Naloxone has saved many lives in the opioid epidemic. The prescription drug quickly reverses the effect of an overdose. Without its availability, the toll would be higher than the devastating 49,000 dead from opioid overdoses nationwide in 2017, with 4,162 in Ohio. The reach of naloxone improved four years ago when the drug company Kaleo introduced the new, easier-to-inject version, no longer requiring professionals to administer. A friend or family member could apply the drug.

Kaleo had a product soon to be in demand. The company sought the advice of outside experts in setting the initial price for the drug EVIZO. They recommended between $250 and $300 per unit. One consultant predicted the company would “own the naloxone market.”

The company didn’t take the advice. It set a launch price of $575, and when sales did not follow as hoped, it looked for an alternative path to “[c]apitalize on the opportunity” of “opioid overdoses at epidemic levels — a well established public health crisis, ” according to a company document. Kaleo even found a way to set the price higher, ultimately reaping $142 million in taxpayer dollars.

This is a story of exploitation told by the U.S. Senate Permanent Subcommittee on Investigations, chaired by Rob Portman, an Ohio Republican, in a report released this week. In the past, the panel has examined other aspects of the opioid epidemic, including the shipment of illegal opiates from China into this country through international mail, resulting in the STOP Act, enacted last month. In this instance, Portman did not overstate things when in a statement he described Kaleo’s conduct as “simply outrageous.”

With EVIZO struggling to gain a presence, Kaleo looked to new pricing consultants for help. They recommended, and the company embraced, even steeper price increases and a route around the traditional market, going directly to the patient through physician offices and specialty pharmacies. This meant securing the paperwork or prior authorizations to ensure that EVIZO would be deemed medically necessary, the prescriptions filled and covered, in particular, by government programs such as Medicaid and Medicare.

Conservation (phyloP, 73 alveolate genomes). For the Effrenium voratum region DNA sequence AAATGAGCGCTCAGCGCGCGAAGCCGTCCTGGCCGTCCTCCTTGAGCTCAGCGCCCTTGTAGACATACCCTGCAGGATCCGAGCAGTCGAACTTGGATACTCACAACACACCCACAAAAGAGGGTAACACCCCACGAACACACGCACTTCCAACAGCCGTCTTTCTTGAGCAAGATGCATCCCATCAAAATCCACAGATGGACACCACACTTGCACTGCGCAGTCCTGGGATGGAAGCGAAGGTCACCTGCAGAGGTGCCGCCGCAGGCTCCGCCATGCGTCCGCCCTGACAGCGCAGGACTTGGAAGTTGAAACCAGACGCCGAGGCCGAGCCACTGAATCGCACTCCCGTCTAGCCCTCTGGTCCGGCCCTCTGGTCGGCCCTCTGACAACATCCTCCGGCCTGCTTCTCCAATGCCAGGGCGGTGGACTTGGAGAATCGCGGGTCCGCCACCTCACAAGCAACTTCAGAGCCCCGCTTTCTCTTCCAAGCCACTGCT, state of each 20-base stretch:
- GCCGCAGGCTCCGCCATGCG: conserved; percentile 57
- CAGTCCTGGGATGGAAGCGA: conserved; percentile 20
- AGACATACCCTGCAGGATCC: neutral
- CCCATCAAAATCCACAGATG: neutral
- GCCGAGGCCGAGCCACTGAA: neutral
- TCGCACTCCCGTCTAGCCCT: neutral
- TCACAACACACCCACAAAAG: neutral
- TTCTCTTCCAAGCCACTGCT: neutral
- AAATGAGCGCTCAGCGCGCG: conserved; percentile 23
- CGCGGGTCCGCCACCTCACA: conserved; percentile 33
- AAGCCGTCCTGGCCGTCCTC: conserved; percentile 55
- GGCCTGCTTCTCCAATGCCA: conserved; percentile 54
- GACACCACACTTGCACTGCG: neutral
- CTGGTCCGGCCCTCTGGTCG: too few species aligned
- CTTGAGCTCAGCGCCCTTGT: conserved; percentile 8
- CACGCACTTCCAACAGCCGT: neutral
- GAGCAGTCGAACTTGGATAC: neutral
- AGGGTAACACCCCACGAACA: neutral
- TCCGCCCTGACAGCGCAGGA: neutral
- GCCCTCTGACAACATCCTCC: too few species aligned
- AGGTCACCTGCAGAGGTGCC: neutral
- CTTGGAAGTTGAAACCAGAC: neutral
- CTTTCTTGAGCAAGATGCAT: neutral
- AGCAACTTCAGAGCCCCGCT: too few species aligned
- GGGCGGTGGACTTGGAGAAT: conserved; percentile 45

The company thus avoided bureaucratic hurdles such as patients required first to try cheaper options. How high did the price climb? It went to $3,730 and then to $4,100 per unit. According to the report, the unit cost of EVIZO amounted to roughly $174.

Kaleo argues the new distribution model expanded access, and the company, as the report points out, “self-insured prescriptions not covered by health plans giving the patient the EVIZO at no cost.” Those patients with insurance coverage ended up subsidizing heavily those without coverage. Which gets to the high price.

It follows, too, that under the model, Kaleo tapped deeply into Medicaid and Medicare, the health-care programs playing a large role in that subsidy. The report highlights how Medicaid and Medicare paid far more per-unit for EVIZO than commercial payers.

Thus, the report recommends that the federal government examine the loophole exploited by Kaleo, gaining the paperwork that deemed EVIZO medically necessary, ensuring it would be covered no matter the cost, essentially. Another recommendation rightly calls for improved transparency regarding the total sum spent for drugs bought by the federal government.

Kaleo insists it has yet to make a profit from ENVIZO sales. The drug has been a lifesaver, many times. What Rob Portman and the subcommittee have uncovered is how the system shouldn’t work, ENVIZO priced at such outrageously high levels.